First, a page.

The ethical impeccability of the Sovereign archetype is not easily won or highly developed in everyone.  A passion for justice, caring, equality, honesty, and morally responsible behavior are functions of experience, education, psychological maturity, economic security, and a “religious” attitude of reverence for the miracle and mystery of life.  These qualities are rare in individuals who’ve endured persistent abuse and agonizing struggles for love, safety and survival.

The more fortunate among us undergo a natural progression from youthful immersion in the unconscious maternal matrix, to an adolescent preoccupation with self, to caring about others as much as ourselves. This development is paralleled in the story of the human race.

In the early history of our species, as in the youth of the individual, the Sovereign was often projected onto the divine Creatrix, the Great Mother of life, and reverence for her species-preserving nurturance, combined with fear of her destructive potential, was the norm in collective thinking. In many parts of the world, trust in the imminence and benevolence of her human Beloved, the god-king, reduced anxiety, fostered peaceful relations, and restrained destructive tendencies for centuries at a time.

In our adolescence, groups became more organized and attached to their unique identities, and in the manner of teen-aged gangs, some became threats to others. As the ego came to dominate the psyche, a dominator mentality co-opted entire civilizations, and fierce loyalty to a distant, partisan male God who waged war against the tribe’s enemies became the norm.  Since then, the King archetype has largely ruled alone on Psyche’s throne.  From there he still motivates our youthful struggles for independence and autonomy within and without.

Wherever the King’s will to power and resistance to change are obsessive, countless individuals suffer atrocities. But people who work to tame their instincts and minimize their ego’s obsession with him begin to remember and respect the Queen’s subtler virtues of love, forgiveness and relatedness.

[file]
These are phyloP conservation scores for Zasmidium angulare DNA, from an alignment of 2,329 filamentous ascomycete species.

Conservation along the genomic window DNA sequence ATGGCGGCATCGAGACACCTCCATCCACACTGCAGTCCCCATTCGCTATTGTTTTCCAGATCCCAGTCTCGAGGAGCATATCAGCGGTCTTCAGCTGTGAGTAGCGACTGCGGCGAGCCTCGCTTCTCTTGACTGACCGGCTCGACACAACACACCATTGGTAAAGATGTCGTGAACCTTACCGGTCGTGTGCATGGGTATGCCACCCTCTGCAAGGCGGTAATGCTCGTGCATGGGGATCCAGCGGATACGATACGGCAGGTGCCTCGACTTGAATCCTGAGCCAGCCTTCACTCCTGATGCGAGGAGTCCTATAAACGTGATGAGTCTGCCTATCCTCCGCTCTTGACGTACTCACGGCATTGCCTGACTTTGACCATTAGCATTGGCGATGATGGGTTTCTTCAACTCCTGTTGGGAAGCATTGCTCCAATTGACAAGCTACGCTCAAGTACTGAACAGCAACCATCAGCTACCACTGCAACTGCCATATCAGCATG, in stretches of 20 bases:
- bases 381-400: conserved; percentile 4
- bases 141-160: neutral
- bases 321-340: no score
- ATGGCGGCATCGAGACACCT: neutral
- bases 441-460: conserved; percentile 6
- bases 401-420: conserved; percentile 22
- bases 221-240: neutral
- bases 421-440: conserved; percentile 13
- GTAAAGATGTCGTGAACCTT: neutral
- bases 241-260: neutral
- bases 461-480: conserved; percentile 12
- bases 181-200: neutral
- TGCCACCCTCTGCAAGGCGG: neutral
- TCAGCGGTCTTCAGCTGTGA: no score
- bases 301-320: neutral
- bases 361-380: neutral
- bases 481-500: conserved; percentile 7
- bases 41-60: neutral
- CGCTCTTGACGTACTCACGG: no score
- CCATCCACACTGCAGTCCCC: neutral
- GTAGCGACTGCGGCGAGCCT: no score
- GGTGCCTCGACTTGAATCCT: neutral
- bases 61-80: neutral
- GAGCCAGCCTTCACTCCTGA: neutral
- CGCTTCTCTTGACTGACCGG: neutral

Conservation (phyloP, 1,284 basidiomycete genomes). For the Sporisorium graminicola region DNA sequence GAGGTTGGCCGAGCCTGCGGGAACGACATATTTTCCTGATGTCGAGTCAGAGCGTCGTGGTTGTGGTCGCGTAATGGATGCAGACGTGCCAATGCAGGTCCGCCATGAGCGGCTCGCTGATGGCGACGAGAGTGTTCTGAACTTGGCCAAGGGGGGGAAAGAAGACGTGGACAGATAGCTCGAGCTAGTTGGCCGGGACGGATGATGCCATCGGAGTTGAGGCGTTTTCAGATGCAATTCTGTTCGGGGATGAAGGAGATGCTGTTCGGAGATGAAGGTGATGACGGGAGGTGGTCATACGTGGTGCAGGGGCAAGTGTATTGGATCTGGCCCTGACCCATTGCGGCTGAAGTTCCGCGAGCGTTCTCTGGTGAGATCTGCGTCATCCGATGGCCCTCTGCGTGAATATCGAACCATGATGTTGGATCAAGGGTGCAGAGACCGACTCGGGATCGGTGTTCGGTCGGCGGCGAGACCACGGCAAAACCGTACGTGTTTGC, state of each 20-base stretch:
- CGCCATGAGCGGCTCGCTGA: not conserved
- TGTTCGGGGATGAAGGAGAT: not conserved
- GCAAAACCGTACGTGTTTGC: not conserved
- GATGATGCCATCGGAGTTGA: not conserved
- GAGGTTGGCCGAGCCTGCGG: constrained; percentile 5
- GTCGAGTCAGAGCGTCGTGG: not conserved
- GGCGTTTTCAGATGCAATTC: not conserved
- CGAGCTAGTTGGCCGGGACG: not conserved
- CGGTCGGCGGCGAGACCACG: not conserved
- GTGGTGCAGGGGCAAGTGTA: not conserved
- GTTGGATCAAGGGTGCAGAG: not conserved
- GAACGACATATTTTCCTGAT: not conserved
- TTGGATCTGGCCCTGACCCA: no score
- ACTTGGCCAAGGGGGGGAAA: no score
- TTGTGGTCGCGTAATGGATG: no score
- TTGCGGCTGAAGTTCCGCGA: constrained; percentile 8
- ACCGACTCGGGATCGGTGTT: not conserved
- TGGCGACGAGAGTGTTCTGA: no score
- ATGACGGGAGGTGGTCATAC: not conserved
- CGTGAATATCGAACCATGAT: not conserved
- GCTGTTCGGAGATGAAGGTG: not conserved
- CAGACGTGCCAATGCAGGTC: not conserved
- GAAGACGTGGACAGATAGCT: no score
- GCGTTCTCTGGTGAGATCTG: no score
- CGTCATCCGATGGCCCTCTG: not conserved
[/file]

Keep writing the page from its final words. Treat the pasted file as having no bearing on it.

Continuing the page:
In recent history, her passion for individual rights and shared authority has reemerged into collective consciousness in the form of various political experiments.  In England, for example, monarchs had unlimited power until 1215 when the barons forced King John to sign the Magna Charta granting people certain civil and political liberties.  Five hundred and fifty years later, this concept evolved into the American Constitution with its Bill of Rights.

The growth of democracy is a natural consequence of evolving consciousness. As the Queen and King archetypes mature in enough individuals, groups grow less tolerant of hatred and injustice and more intent on balancing one-sided, hierarchical systems with caring and shared authority. This is why monarchies and dictatorships are giving way to republics and democracies. We can resist inner and outer change, but the ego can no more control maturing archetypes than it can the forces of Nature. Indeed, archetypes are forces of Nature.

As Americans give thanks this holiday season for the freedoms and rights we enjoy, may we remember that we earned them by consciously integrating our inner Kings and Queens. Some may not be happy with the outcome of our recent election, but evolving archetypal forces in the collective psyche have made their priorities known and our country’s future depends on our ability to work together to heed their messages. Here is one of them:

“There cannot be true democracy unless women’s voices are heard. There cannot be true democracy unless women are given the opportunity to take responsibility for their own lives. There cannot be true democracy unless all citizens are able to participate fully in the lives of their country.” –Hillary Clinton, Secretary of State of the United States

Wishing us all a more conscious Thanksgiving.

You can purchase Healing the Sacred Divide at this Amazon link or www.Larsonpublications.com.